We are living in uncertain times and the COVID-19 pandemic may leave companies with difficult decisions to make. It has never been truer that cash is king and research and development (R&D) incentives can be an invaluable way to boost funds.
Many companies are still surprised to learn they qualify for R&D tax relief, which can prove to be a valuable source of funding. If you have developed new or improved products or processes, you may be carrying out a qualifying activity.
The key test is to establish if your company has been conducting a project that seeks to achieve an advance in science or technology. The advance refers to overall knowledge or capability in a field of science or technology. It does not simply mean an increase in the company’s own capability. But it can include the adaptation of existing knowledge where this adaptation was not readily deductible.
How much is an R&D claim worth?
How much a claim is worth depends on how much money you have spent on qualifying R&D activity. Eligible costs can include appropriate expenditure from the following:
- staff costs, including employers NIC and pensions
- subcontractors (restricted to 65%)
- software and consumable items
For small and medium-sized businesses (also known as SMEs), the headline rate is 230%. The company gets 100% relief for the qualifying expenditure through its accounts, so the enhancement is another 130% on top. For profitable companies that pay corporation tax, this enhancement generates relief at 19%. Therefore, a company with eligible expenditure of £20,000 will see a total reduction in its tax liability of £8,740 (£20,000 x 230% x 19%).
But a company with a trading loss can also claim and generate a repayable tax credit calculated at 14.5%. For example, a company has a current year trading loss of £50,000 and qualifying R&D expenditure of £20,000. The surrenderable loss is the lower of £50,000, and £20,000 x 230% = £46,000. Therefore, the repayable tax credit is £46,000 x 14.5% = £6,670.
This is ‘free money’ from the Government.
What is the deadline for making an R&D claim?
Companies have two years from the end of an accounting period to submit R&D tax claims for qualifying expenditure incurred in that period. This means claims for the year to 31st May 2018 are still in time, but the clock is ticking.
If you have already made a claim for this period but want to be sure you haven’t missed out on any untapped value, the same deadline applies for reviewing and amending an existing claim.
How do R&D claims work?
R&D is a Government tax incentive designed to encourage and retain innovation in the UK. The Government rewards limited companies that are innovating because it knows that doing so brings significant benefits to the wider UK economy. Please note R&D claims can only be made by limited companies.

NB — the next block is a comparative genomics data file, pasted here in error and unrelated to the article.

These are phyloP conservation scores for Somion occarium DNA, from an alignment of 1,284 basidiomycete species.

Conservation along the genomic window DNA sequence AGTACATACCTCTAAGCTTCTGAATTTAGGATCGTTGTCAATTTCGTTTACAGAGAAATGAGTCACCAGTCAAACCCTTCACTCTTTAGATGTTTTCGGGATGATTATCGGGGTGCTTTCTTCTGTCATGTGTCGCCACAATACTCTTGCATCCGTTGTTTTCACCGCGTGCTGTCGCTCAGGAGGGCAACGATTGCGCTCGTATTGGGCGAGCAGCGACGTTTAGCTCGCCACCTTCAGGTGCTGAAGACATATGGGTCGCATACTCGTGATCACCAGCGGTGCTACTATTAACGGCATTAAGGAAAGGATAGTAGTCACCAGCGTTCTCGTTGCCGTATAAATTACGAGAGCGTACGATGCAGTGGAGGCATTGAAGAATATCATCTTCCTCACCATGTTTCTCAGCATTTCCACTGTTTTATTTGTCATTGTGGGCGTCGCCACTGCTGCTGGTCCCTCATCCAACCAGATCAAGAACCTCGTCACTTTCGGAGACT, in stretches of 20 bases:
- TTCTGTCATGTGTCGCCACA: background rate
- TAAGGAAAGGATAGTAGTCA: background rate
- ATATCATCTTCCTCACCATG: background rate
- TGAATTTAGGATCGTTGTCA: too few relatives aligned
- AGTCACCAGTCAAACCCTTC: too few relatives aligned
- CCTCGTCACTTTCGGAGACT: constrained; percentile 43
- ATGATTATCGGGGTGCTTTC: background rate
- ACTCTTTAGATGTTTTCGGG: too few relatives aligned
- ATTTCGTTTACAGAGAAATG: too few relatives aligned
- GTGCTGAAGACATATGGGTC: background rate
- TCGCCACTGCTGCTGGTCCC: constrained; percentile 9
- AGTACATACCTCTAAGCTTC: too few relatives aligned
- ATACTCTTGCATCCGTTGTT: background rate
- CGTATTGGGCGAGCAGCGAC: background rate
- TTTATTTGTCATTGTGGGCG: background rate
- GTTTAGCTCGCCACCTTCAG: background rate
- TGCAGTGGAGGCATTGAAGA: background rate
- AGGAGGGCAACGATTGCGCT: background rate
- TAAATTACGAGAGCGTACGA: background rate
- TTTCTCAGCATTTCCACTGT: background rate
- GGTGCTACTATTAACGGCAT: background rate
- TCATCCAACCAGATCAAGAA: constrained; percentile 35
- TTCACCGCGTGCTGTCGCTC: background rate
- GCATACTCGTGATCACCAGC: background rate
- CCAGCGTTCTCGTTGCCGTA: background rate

You must be undertaking research and development and have spent money on it. Recent claims by TaxAssist’s specialist R&D team vary from a company involved in space exploration collecting soil samples from Mars to a small cottage industry that developed a paste form of soap that can be more easily posted out to online customers.
A great number of the claims involve some kind of software development and these days it seems it can be done by companies of all sizes – one company has two young people pretty much operating from their bedrooms, while another more sophisticated company is dealing with international banks. From this, you will see the breadth of potential claims. Innovation can come from any field.
Don’t let your grant funding stop you
There is a misconception that the receipt of a Government grant prevents companies from claiming for R&D. This is not true. How much your R&D tax claim is worth will depend on the nature of the grant. That determines if a claim can be made under the SME regime, under the large company scheme (known as RDEC) or as a mixture of both. The interaction between grants and R&D tax claims can be complicated, but with expert advice you can ensure your funding position is optimised.
How to make an R&D claim
It is best to work with experts in this specialist area when submitting a claim to ensure the value of your claim is maximised. This means including everything that is valid, while also ensuring it can be robustly backed up should HMRC challenge it.
Last updated: 9th February 2021This article is intended to inform rather than advise and is based on legislation and practice at the time. Taxpayer’s circumstances do vary and if you feel that the information provided is beneficial it is important that you contact us before implementation. If you take, or do not take action as a result of reading this article, before receiving our written endorsement, we will accept no responsibility for any financial loss incurred.